Snowden Claims U.S. Policy Is Creating A Black Market For Digital Weapons
Edward Snowden says in a new interview with NOVA Next that the U.S. government wrongly promotes cyber offense strategies at the expense of weakening the system and leaving it open to cyber attacks from the black market.
“We’re creating a class of Internet security researchers who research vulnerabilities, but then instead of disclosing them to the device manufacturers to get them fixed and to make us more secure, they sell them to secret agencies,” Snowden says. “They sell them on the black market to criminal groups to be able to exploit these to attack targets. And that leaves us much less secure, not just on an individual level, but on a broad social level; on a broad economic level. And beyond that, it creates a new black market for computer weapons, basically digital weapons.”
Snowden points out that the White House’s own independent review panels have shown that not a single program has stopped an imminent terrorist attack on the United States. He does not believe the public is aware of just how disastrous these policies could backfire and questions the value of such programs that leave our own information vulnerable.
Snowden also points out that other countries such as Iran are ahead of us in realizing the problem:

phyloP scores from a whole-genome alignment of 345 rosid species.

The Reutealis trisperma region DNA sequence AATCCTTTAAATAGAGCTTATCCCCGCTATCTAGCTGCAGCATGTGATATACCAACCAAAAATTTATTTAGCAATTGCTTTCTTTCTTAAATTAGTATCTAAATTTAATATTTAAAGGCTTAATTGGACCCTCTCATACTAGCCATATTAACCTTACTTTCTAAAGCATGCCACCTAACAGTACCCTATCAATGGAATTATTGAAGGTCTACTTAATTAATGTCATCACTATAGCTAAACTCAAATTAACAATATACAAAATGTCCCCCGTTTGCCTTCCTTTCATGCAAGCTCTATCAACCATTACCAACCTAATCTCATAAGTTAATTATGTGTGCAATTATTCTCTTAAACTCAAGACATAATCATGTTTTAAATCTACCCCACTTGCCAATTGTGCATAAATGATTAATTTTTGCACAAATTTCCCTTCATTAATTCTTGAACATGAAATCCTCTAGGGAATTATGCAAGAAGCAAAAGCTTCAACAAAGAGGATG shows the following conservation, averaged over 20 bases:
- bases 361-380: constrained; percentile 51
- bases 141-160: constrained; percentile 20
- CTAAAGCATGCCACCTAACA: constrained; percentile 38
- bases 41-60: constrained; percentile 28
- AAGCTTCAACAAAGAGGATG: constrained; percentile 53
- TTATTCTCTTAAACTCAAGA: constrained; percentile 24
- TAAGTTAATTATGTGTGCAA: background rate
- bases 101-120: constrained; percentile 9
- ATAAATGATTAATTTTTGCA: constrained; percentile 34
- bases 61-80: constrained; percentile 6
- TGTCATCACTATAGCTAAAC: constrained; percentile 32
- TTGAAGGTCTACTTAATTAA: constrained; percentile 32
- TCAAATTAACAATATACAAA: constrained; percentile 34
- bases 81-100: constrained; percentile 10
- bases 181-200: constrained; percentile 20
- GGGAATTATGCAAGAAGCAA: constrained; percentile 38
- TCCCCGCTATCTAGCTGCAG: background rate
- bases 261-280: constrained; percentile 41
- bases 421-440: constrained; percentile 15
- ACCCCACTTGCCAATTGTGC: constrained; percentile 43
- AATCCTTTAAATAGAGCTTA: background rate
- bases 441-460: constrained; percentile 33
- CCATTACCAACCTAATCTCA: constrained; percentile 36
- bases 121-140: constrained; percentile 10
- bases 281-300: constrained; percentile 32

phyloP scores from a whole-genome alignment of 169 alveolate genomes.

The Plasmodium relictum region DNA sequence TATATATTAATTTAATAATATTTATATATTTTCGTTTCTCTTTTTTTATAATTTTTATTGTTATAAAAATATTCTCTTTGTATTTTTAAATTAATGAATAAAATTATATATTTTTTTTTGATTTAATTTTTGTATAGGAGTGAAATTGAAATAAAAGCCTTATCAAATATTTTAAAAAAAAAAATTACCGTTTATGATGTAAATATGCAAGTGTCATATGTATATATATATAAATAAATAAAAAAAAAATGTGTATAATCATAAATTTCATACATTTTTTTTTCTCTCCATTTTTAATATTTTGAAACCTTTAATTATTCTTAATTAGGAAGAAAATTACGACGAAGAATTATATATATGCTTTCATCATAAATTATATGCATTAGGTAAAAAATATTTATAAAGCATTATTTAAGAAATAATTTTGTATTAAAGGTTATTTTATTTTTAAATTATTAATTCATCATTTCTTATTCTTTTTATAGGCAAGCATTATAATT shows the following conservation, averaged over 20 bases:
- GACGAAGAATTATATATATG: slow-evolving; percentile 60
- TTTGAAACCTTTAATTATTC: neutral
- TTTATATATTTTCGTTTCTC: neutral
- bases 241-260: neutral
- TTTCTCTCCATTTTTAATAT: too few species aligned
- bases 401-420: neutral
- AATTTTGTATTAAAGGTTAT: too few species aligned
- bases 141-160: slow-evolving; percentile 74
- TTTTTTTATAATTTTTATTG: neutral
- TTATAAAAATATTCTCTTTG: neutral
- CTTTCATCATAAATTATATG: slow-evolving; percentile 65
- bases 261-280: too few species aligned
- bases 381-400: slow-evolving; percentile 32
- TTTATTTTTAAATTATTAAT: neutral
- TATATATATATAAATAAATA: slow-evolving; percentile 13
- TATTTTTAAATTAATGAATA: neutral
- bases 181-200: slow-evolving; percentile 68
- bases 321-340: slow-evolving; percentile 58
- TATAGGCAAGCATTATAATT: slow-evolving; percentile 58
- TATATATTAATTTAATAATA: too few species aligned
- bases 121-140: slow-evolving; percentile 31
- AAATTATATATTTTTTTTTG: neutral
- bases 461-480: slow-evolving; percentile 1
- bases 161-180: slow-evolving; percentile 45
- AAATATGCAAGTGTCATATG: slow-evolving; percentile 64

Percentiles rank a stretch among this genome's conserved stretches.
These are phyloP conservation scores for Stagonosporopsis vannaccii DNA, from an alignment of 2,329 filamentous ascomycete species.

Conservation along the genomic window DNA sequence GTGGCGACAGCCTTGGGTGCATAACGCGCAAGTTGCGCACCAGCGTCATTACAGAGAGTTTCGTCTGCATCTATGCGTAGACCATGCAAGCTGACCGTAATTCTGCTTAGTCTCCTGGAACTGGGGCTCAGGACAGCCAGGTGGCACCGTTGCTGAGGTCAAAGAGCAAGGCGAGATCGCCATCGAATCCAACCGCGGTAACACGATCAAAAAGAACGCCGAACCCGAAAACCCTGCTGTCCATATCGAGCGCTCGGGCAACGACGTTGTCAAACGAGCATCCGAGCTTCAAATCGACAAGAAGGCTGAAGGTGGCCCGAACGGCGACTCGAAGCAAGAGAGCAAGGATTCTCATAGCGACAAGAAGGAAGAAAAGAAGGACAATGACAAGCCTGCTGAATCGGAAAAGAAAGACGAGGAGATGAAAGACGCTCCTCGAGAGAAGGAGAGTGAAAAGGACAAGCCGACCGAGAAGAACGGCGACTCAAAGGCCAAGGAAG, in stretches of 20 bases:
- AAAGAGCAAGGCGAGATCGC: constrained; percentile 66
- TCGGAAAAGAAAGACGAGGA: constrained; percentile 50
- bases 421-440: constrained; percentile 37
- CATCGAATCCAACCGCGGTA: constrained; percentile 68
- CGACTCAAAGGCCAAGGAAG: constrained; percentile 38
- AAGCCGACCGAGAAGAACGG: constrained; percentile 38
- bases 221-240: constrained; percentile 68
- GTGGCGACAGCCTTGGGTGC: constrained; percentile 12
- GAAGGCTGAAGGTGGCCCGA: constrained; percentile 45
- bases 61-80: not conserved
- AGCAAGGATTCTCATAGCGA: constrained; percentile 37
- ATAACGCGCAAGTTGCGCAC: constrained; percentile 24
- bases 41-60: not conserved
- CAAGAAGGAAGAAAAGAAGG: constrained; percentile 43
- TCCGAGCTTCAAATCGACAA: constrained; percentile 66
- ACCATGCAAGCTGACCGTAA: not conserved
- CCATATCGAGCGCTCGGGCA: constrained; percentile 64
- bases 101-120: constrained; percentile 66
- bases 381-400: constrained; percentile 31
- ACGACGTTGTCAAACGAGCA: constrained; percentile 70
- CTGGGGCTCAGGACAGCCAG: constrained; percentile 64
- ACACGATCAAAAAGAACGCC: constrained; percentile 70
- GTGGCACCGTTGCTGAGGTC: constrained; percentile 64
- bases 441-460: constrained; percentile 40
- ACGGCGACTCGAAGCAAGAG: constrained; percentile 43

“But it is important to highlight that we really started this trend in many ways when we launched the Stuxnet campaign against the Iranian nuclear program. It actually kicked off a response, sort of retaliatory action from Iran, where they realized they had been caught unprepared. They were far behind the technological curve as compared to the United States and most other countries. And this is happening across the world nowadays, where they realize that they’re caught out. They’re vulnerable. They have no capacity to retaliate to any sort of cyber campaign brought against them.”
We spend much more on research and development, compared to the rest of the world. So when it comes to our cyber security says Snowden, “We have more to lose than any other nation on Earth.”
Snowden said he didn’t want to overhype the problem, “Nobody’s going to press a key on their keyboard and bring down the government.” But he did emphasize that the threats from foreign governments were real and that we should be focusing more on the defense of our own information than focusing on others.